Stratygrafia dewońskich utworów węglanowych wschodniej części Gór Świętokrzyskich

Marek Narkiewicz, Irena Olkowicz-Paprocka

Abstract


Na podstawie głębokiego otworu wiertniczego Janczyce I (1251,6 m) - najpełniejszego z opisanych dotychczas profilów dewońskiej serii węglanowej w Górach Świętokrzyskich - zdefiniowano osiem nieformalnych jednostek litostratygraficznych, reprezentatywnych dla wschodniej części synklinorium kielecko-łagowskiego oraz rejonu Bud-Jurkowic. Zestawiony w ten sposób podstawowy szkielet litostratygraficzny umożliwia korelację profilów wierceń surowcowych oraz odsłonięć opisanych z tego obszaru, a także ekstrapolację wyróżnionych jednostek na sąsiednie obszary. Jednostki te nawiązują częściowo do wydzieleń dawniejszych badaczy, w wielu jednak przypadkach można było obecnie ściślej sprecyzować ich definicje i granice oraz rozszerzyć opisy litologiczne. Zrywając z dotychczasową praktyką stratygraficzną, dyskusję dotyczącą chronostratygrafii opisywanych utworów oddzielono od opisu następstwa litologicznego.

STRATIGRAPHY OF THE DEVONIAN CARBONATES IN THE EASTERN PART OF THE GÓRY ŚWIĘTOKRZYSKIE MTS

The investigated Janczyce I borehole is located in the eastern part of the Góry Świętokrzyskie Mts, central Poland (Fig. 1). It represents almost a complete transgressive Devonian carbonate shelf sequence, exceeding 1100 meters in thickness, and assigned. to the Middle and Upper Devonian. This sequence is underlain by terrigeneous quartzose sandstones and shales, from 100 to 260 m thick, and generally regarded as Lower Devonian. Upwards, it passes gradually into mostly argillaceous sediments of the Early Carboniferous age. Based on the Janczyce I profile the present authors defined eight informal units that constitute a representative lithotratigraphic framework of the carbonate Devonian in the eastern·Góry Świętokrzyskie Mts. The described units are of considerable lateral persistence and occur farther to the west as well. The distinguished units are as follows (from bottom to top)

1. Skeletal and/or bioturbated dolomicrites and dolosparites. Thickness - 129.0 m (Tabl. I, Figs 4-7).

2. Crypto- to fine crystalline dolostones devoids of skeletal content. Thickness - 158.2 m (Tabl. II, Figs 8-11; Tabl. III, Figs 12, 14).

3. Stromatoporoid·coral limestones, irregularly but mostly in their lower part replaced with the phanerocrystalline dolomite. Thickness - 493.7 m (Tabl. Ill, Fig. 13; Tabl. IV, Figs 15-17; Tabl. V, Fig. 18).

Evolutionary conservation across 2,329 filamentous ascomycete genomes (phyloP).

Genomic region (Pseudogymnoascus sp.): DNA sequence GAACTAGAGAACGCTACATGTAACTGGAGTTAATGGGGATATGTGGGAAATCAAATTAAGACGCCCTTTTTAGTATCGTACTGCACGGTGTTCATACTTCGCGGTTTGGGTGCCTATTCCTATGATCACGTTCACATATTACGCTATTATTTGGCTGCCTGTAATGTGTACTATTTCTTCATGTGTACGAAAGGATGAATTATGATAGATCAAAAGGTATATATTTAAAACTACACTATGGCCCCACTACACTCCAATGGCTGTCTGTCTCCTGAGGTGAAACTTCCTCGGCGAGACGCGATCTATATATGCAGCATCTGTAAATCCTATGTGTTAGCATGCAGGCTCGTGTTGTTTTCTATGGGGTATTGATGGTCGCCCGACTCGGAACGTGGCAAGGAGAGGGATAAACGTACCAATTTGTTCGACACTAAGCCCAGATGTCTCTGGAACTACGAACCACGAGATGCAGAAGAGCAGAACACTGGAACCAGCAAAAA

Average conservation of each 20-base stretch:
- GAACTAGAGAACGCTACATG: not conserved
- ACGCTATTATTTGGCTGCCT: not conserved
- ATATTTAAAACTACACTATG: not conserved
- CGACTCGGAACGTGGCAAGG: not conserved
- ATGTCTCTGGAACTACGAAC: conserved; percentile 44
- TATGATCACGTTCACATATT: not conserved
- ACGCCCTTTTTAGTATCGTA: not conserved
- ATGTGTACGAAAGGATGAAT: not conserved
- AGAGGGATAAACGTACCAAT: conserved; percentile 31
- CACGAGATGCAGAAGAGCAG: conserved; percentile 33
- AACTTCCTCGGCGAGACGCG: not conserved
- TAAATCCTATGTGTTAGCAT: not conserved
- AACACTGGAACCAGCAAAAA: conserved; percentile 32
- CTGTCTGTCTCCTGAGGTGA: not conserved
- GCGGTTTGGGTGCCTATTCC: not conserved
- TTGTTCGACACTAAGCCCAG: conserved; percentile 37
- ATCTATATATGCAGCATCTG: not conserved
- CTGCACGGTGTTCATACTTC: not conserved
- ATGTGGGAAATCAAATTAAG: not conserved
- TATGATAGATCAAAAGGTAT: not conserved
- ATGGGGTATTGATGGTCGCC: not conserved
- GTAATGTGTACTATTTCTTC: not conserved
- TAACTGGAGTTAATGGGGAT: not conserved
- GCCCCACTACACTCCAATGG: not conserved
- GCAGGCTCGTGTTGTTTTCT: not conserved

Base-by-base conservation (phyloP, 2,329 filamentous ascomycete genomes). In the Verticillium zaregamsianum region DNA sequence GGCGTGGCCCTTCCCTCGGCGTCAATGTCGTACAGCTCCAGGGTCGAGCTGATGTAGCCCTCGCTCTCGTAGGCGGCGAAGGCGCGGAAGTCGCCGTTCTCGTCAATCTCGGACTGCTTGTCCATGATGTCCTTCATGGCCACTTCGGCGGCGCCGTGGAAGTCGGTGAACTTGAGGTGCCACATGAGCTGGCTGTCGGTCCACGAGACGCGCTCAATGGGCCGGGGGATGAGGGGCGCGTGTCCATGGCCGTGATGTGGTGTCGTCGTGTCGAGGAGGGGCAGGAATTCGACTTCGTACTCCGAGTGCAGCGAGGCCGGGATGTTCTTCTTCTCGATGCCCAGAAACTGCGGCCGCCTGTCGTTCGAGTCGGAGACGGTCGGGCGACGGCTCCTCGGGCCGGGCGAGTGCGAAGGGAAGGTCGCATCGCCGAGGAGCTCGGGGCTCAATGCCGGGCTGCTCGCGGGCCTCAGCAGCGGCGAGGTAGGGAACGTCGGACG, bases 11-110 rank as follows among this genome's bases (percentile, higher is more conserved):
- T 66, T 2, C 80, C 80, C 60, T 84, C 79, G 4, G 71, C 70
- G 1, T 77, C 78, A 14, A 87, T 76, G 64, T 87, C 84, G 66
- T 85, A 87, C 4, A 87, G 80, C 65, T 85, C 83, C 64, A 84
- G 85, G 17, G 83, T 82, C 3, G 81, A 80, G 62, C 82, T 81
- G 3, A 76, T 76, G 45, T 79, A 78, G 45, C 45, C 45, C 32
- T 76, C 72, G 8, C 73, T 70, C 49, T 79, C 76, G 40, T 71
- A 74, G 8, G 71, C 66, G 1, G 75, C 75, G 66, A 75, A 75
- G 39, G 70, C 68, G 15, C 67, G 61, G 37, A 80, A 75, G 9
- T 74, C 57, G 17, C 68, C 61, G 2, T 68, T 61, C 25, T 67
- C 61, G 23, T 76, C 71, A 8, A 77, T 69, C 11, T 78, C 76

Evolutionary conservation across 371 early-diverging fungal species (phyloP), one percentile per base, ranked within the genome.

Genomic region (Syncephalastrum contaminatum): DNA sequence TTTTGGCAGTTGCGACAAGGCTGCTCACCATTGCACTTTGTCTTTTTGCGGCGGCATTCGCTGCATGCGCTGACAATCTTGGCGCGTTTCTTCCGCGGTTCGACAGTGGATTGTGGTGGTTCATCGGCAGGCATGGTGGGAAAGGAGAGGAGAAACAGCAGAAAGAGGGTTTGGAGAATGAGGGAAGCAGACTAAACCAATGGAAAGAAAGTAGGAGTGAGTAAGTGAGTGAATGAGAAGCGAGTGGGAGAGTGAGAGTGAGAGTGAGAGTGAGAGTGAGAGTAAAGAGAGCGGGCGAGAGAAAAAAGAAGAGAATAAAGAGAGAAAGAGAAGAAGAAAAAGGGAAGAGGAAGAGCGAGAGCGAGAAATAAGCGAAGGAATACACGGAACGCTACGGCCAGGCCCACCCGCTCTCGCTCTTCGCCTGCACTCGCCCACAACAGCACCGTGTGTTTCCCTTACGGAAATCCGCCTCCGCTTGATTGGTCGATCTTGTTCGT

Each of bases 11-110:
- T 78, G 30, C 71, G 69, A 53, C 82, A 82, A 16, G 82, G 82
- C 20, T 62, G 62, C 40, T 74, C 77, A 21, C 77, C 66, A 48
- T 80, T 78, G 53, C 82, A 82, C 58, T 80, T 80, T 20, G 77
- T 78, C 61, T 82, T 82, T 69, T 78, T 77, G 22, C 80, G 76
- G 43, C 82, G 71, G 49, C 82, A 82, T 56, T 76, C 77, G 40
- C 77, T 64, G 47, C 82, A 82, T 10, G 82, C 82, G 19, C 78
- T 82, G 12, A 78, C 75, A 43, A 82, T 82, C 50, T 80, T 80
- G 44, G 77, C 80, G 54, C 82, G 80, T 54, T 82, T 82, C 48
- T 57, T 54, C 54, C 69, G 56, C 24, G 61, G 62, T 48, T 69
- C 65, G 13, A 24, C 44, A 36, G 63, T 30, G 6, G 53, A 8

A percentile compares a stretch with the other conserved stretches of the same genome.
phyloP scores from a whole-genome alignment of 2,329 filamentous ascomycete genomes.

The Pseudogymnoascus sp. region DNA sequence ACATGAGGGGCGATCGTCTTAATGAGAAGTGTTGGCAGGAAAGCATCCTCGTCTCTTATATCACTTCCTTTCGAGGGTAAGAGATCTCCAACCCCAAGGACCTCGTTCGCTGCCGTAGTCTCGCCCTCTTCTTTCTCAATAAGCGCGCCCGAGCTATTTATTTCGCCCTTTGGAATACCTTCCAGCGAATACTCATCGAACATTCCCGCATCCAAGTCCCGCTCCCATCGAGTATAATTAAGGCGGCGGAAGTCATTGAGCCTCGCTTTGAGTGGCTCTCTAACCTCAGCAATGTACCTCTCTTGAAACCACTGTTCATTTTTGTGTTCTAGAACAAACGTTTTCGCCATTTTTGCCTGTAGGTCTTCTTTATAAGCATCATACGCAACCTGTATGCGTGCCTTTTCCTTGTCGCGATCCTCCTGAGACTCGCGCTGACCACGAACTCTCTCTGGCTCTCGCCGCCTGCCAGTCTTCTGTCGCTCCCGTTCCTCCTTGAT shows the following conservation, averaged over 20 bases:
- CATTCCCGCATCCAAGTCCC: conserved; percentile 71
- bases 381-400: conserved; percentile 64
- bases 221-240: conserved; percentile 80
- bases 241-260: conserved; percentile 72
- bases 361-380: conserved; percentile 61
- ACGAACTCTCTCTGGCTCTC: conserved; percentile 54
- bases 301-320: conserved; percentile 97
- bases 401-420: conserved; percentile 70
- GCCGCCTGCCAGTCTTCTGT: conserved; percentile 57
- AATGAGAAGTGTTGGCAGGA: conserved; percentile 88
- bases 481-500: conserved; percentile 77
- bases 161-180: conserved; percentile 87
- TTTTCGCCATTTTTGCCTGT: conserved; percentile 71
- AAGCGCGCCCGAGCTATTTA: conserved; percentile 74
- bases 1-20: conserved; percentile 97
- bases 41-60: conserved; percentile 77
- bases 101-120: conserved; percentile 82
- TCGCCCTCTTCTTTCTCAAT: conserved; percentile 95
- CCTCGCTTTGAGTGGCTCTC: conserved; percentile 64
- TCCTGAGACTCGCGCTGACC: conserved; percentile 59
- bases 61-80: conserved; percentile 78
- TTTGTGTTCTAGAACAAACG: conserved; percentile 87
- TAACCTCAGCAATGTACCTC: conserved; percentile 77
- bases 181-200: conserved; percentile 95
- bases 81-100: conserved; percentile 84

4. Detrital limestones. Thickness - 35.6 m (Tabl. V, Fig. 19; Tabl. VI, Figs 20-22).

5. Marly nodular limestones. Thickness - 44.9 m (Tabl. VII, Figs. 23, 25).

6. Marly laminated limestones with intraformational disturbances of slump origin. Thickness 200,9 m (Tabl. VII, Fig, 24).

7. Wavy-bedded argillaceous limestones. Thickness - 17.6 m.

8. Black marly shales with some marly limestone intercalations. Thickness - more than 33.4 m (total thickness not known).

It is generally accepted in the geological literature, although not always confirmed by the appropriate fauna evidence, that the Devonian deposits comparable to the units 1 and 2 belong to the Eifelian Stage, unit 3 - to the Givetian, and units 4 trough 8 represent the Upper Devonian stages. The preliminary conodont investigations would place the Frasnian/Fammennian boundary within the monotonous unit 6. The latest Devonian and Early Carboniferous deposits are not represented in the Janczyce I profile owing to erosion. The depositional environment of the unit 1 may be interpreted as a shallow marine subtidal and partly intertidal carbonate facies abundantly inhabited by various burrowing and/or skeletal organisms. The dolomitization was probably mostly a post·depositional process, opposite to the unit 2. Here, subaerial erosion horizons, cryptalgal and Stromatolitic laminations, oolites, lack of skeletal and soft-bodied fauna. and in particular relics of evaporites would point to the hyper-saline eogenetic environment of a sabkha type. The unit 3 represents slightly deeper intertidal to shallow subtidal mosaic of calcareous facies with abundant biostromal skeletal accumulations. The basal part of the unit has been affected by a mesogenetic ascending dolomitization. The detrital calcareous deposits (unit 4) can be attributed to a shallow marine erosion of large biohermal structures that in places grew over the Givetian biostromal platforms. The units 5 -8 represent a gradual deepening of a sedimentary basin and an increase in supply of a terrigeneous mud content paralleled by a degradation of a subtidal skeletal benthic assemblage. Such a facies evolution finally resulted in anaerobic pelagic sedimentation in a deeper subtidal zone. The nodular structure present in the unit 5 probably originated owing to eogenetic selective cementation phenomena, with some influence of a gravitational sedimentary boudinage.


Full Text:

PDF

Refbacks

  • There are currently no refbacks.